In this example, prepackaged microwave popcorn that contains a substance that is likely to be carcinogenic to humans is nearly eight times more expensive than popping kernels. If all you really care about is the costs of things, think of the fact that the bowl and plate method demonstrated above uses pristine popping corn and olive oil and is free of all likely carcinogens and all of the ingredients are pronounceable as added bonuses. 

Ready to give it a try? Prepare to be amazed!

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9 replies
  1. Just Sayin!
    Just Sayin! says:

    I agree with the brown lunch bag system (check for any holes in it first). First, optional, but I do melt a tablespoon of butter before hand so it’s ready. Put 1/4 cup popcorn, 1 teaspoon oil (coconut is good, too) and salt into the bag, fold over twice to get air out and staple (never had it catch fire yet) once on each end. I set the microwave for 3 minutes, WATCH and LISTEN carefully as power varies among ovens, and mine is usually done way before 2 minutes – take out early. Carefully remove (those staples are hot) rip and put into a bowl, butter, toss, salt. This uses less oil than listed above, makes more popcorn but not too much.

  2. Angela Weaver
    Angela Weaver says:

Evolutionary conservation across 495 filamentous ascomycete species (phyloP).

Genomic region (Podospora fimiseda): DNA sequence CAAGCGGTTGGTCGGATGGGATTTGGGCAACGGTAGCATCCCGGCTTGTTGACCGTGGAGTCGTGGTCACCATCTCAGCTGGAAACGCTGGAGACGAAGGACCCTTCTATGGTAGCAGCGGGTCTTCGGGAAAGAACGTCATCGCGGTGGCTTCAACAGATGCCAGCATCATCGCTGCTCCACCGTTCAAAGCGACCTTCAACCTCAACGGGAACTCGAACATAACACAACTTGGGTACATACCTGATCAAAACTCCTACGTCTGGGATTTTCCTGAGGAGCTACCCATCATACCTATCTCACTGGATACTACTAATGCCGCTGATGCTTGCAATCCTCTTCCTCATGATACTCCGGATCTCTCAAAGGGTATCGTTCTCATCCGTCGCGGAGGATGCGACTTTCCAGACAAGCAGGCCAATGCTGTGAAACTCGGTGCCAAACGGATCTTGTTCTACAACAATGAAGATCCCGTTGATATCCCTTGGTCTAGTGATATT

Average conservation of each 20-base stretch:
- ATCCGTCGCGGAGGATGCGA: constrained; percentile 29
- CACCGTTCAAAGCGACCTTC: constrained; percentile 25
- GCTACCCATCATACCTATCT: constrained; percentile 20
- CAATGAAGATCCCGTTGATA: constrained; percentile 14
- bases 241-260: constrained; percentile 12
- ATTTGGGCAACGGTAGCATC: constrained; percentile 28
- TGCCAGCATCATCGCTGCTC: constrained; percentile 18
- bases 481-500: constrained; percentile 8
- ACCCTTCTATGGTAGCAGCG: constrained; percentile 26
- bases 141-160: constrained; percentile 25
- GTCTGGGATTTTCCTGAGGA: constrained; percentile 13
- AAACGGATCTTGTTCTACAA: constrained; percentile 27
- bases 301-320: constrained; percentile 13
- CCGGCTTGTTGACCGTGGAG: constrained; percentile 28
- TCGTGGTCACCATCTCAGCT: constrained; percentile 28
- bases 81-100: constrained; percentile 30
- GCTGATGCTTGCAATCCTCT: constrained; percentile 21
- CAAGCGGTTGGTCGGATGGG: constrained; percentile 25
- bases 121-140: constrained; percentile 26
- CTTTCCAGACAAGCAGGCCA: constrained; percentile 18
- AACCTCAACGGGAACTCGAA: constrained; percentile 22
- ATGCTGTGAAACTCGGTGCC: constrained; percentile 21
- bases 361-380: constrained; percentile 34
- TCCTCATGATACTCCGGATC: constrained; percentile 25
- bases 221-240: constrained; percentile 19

Best purchase for the kitchen I ever made was a whirly popper! We love popcorn around here and that thing is a workhorse and makes the best popcorn!

  3. Sophie LaFontaine
    Sophie LaFontaine says:

    The cancer risk is mostly for factory workers, as opposed to consumers eating a reasonable amount of microwaved popcorn.

  4. Gehugh
    Gehugh says:

    I cannot believe that with the wealth of nutrition and consumer safety information out there that microwave popcorn packets are still being sold and consumed. I had to educate our school that was using those packets for popping corn for a weekly fundraiser. There are many organizations that sell popcorn and popcorn products for fundraisers. Spread the word if you can. And while you are at it, view the film King Corn. You’ll think twice about your corn consumption.

  5. Robyn Yahola
    Robyn Yahola says:

    I have an even better, healthier method that is child-proof. Put 1/4 cup kernels into a brown lunch sack and fold over the top a couple of times. Use the Popcorn button on your microwave. You get air-popped popcorn with no mess and you don’t need the hotpads. I pour mine in a bowl, spritz with olive oil and garlic salt or salt and shake the bowl a bit. Also, keep your popcorn in the freezer; it will pop better (science fair project), and the more expenseive popcorn (like Orville Redenbacker’s) pops better so it really is cheaper. I keep a baggie of 1/4 cup popcorn kernals and a brown sack in my lunch box to take to work.

  6. Jean Crouse
    Jean Crouse says:

    A suggestion: after corn is popped just spritz it with butter-flavored oil, stir and sprinkle with a bit of salt, stir again. Healthier.

    • Honeywest
      Honeywest says:

      Really not healthier, check out how that butter-flavored oil is created. Authoritynutrition.com has science based evidence in stories that are easy to read. It’s a wealth of information on all types of food. Those oils are really scary when you investigate them. Stick to olive and coconut. Love the fact Mary used non-GMO corn!

      • Kari
        Kari says:

        Thank you for sharing the Authoritynutrition.com link, I found it to be very interesting and helpful.